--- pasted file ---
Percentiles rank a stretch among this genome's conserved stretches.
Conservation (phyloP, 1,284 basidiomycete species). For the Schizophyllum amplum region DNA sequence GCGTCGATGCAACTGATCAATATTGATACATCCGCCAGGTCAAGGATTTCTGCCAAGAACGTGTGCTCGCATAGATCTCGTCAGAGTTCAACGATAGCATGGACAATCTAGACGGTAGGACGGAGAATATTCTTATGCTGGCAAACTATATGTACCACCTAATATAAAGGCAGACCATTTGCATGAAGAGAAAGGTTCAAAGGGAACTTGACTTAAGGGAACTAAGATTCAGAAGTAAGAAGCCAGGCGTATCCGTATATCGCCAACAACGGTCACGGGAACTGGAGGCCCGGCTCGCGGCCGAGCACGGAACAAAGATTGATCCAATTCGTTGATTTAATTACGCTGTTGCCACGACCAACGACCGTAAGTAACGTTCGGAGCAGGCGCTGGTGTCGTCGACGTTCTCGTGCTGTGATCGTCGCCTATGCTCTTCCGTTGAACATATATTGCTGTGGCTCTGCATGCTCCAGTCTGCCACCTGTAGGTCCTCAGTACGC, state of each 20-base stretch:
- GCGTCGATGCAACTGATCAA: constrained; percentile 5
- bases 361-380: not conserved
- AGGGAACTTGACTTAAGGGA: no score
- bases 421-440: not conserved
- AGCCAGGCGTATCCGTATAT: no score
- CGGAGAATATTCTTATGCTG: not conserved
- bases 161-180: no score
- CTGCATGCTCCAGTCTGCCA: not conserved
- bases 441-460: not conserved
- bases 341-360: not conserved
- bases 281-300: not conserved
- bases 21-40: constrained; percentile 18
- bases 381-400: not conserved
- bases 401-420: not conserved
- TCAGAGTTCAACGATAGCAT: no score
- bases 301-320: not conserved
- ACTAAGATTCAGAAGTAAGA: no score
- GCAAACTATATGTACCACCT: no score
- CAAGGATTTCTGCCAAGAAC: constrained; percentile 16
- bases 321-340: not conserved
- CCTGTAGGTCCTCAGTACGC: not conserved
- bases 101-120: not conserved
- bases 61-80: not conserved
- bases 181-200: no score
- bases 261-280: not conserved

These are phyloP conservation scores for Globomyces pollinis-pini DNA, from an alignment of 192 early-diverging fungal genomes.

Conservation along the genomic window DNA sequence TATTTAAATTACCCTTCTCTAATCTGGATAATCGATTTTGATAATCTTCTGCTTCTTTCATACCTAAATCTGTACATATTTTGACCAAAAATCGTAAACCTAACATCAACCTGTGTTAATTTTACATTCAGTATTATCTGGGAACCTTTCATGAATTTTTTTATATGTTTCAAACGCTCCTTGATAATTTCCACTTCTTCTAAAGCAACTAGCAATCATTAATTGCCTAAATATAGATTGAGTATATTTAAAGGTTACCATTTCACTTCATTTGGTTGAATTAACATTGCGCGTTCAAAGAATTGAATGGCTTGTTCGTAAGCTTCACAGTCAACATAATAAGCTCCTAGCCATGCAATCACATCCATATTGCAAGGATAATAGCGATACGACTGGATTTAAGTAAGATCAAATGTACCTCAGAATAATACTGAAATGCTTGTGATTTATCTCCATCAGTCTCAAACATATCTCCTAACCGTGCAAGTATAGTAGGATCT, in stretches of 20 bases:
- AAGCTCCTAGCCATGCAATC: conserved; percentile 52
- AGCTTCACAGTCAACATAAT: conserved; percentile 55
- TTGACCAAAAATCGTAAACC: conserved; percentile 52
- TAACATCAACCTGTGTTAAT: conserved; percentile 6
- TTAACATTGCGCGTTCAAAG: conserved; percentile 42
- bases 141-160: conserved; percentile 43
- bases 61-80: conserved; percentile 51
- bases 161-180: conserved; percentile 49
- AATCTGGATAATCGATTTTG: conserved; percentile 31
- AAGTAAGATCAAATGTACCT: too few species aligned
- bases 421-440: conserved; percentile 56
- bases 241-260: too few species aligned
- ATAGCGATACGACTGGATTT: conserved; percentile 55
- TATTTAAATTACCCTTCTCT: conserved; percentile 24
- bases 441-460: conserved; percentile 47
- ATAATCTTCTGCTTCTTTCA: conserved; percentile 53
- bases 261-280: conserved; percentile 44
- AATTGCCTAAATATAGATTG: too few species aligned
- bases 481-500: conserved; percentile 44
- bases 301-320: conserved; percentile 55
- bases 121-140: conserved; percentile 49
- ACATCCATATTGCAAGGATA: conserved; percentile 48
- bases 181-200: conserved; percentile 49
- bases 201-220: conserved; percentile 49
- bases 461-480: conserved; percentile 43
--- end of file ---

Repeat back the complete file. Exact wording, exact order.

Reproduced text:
Percentiles rank a stretch among this genome's conserved stretches.
Conservation (phyloP, 1,284 basidiomycete species). For the Schizophyllum amplum region DNA sequence GCGTCGATGCAACTGATCAATATTGATACATCCGCCAGGTCAAGGATTTCTGCCAAGAACGTGTGCTCGCATAGATCTCGTCAGAGTTCAACGATAGCATGGACAATCTAGACGGTAGGACGGAGAATATTCTTATGCTGGCAAACTATATGTACCACCTAATATAAAGGCAGACCATTTGCATGAAGAGAAAGGTTCAAAGGGAACTTGACTTAAGGGAACTAAGATTCAGAAGTAAGAAGCCAGGCGTATCCGTATATCGCCAACAACGGTCACGGGAACTGGAGGCCCGGCTCGCGGCCGAGCACGGAACAAAGATTGATCCAATTCGTTGATTTAATTACGCTGTTGCCACGACCAACGACCGTAAGTAACGTTCGGAGCAGGCGCTGGTGTCGTCGACGTTCTCGTGCTGTGATCGTCGCCTATGCTCTTCCGTTGAACATATATTGCTGTGGCTCTGCATGCTCCAGTCTGCCACCTGTAGGTCCTCAGTACGC, state of each 20-base stretch:
- GCGTCGATGCAACTGATCAA: constrained; percentile 5
- bases 361-380: not conserved
- AGGGAACTTGACTTAAGGGA: no score
- bases 421-440: not conserved
- AGCCAGGCGTATCCGTATAT: no score
- CGGAGAATATTCTTATGCTG: not conserved
- bases 161-180: no score
- CTGCATGCTCCAGTCTGCCA: not conserved
- bases 441-460: not conserved
- bases 341-360: not conserved
- bases 281-300: not conserved
- bases 21-40: constrained; percentile 18
- bases 381-400: not conserved
- bases 401-420: not conserved
- TCAGAGTTCAACGATAGCAT: no score
- bases 301-320: not conserved
- ACTAAGATTCAGAAGTAAGA: no score
- GCAAACTATATGTACCACCT: no score
- CAAGGATTTCTGCCAAGAAC: constrained; percentile 16
- bases 321-340: not conserved
- CCTGTAGGTCCTCAGTACGC: not conserved
- bases 101-120: not conserved
- bases 61-80: not conserved
- bases 181-200: no score
- bases 261-280: not conserved

These are phyloP conservation scores for Globomyces pollinis-pini DNA, from an alignment of 192 early-diverging fungal genomes.

Conservation along the genomic window DNA sequence TATTTAAATTACCCTTCTCTAATCTGGATAATCGATTTTGATAATCTTCTGCTTCTTTCATACCTAAATCTGTACATATTTTGACCAAAAATCGTAAACCTAACATCAACCTGTGTTAATTTTACATTCAGTATTATCTGGGAACCTTTCATGAATTTTTTTATATGTTTCAAACGCTCCTTGATAATTTCCACTTCTTCTAAAGCAACTAGCAATCATTAATTGCCTAAATATAGATTGAGTATATTTAAAGGTTACCATTTCACTTCATTTGGTTGAATTAACATTGCGCGTTCAAAGAATTGAATGGCTTGTTCGTAAGCTTCACAGTCAACATAATAAGCTCCTAGCCATGCAATCACATCCATATTGCAAGGATAATAGCGATACGACTGGATTTAAGTAAGATCAAATGTACCTCAGAATAATACTGAAATGCTTGTGATTTATCTCCATCAGTCTCAAACATATCTCCTAACCGTGCAAGTATAGTAGGATCT, in stretches of 20 bases:
- AAGCTCCTAGCCATGCAATC: conserved; percentile 52
- AGCTTCACAGTCAACATAAT: conserved; percentile 55
- TTGACCAAAAATCGTAAACC: conserved; percentile 52
- TAACATCAACCTGTGTTAAT: conserved; percentile 6
- TTAACATTGCGCGTTCAAAG: conserved; percentile 42
- bases 141-160: conserved; percentile 43
- bases 61-80: conserved; percentile 51
- bases 161-180: conserved; percentile 49
- AATCTGGATAATCGATTTTG: conserved; percentile 31
- AAGTAAGATCAAATGTACCT: too few species aligned
- bases 421-440: conserved; percentile 56
- bases 241-260: too few species aligned
- ATAGCGATACGACTGGATTT: conserved; percentile 55
- TATTTAAATTACCCTTCTCT: conserved; percentile 24
- bases 441-460: conserved; percentile 47
- ATAATCTTCTGCTTCTTTCA: conserved; percentile 53
- bases 261-280: conserved; percentile 44
- AATTGCCTAAATATAGATTG: too few species aligned
- bases 481-500: conserved; percentile 44
- bases 301-320: conserved; percentile 55
- bases 121-140: conserved; percentile 49
- ACATCCATATTGCAAGGATA: conserved; percentile 48
- bases 181-200: conserved; percentile 49
- bases 201-220: conserved; percentile 49
- bases 461-480: conserved; percentile 43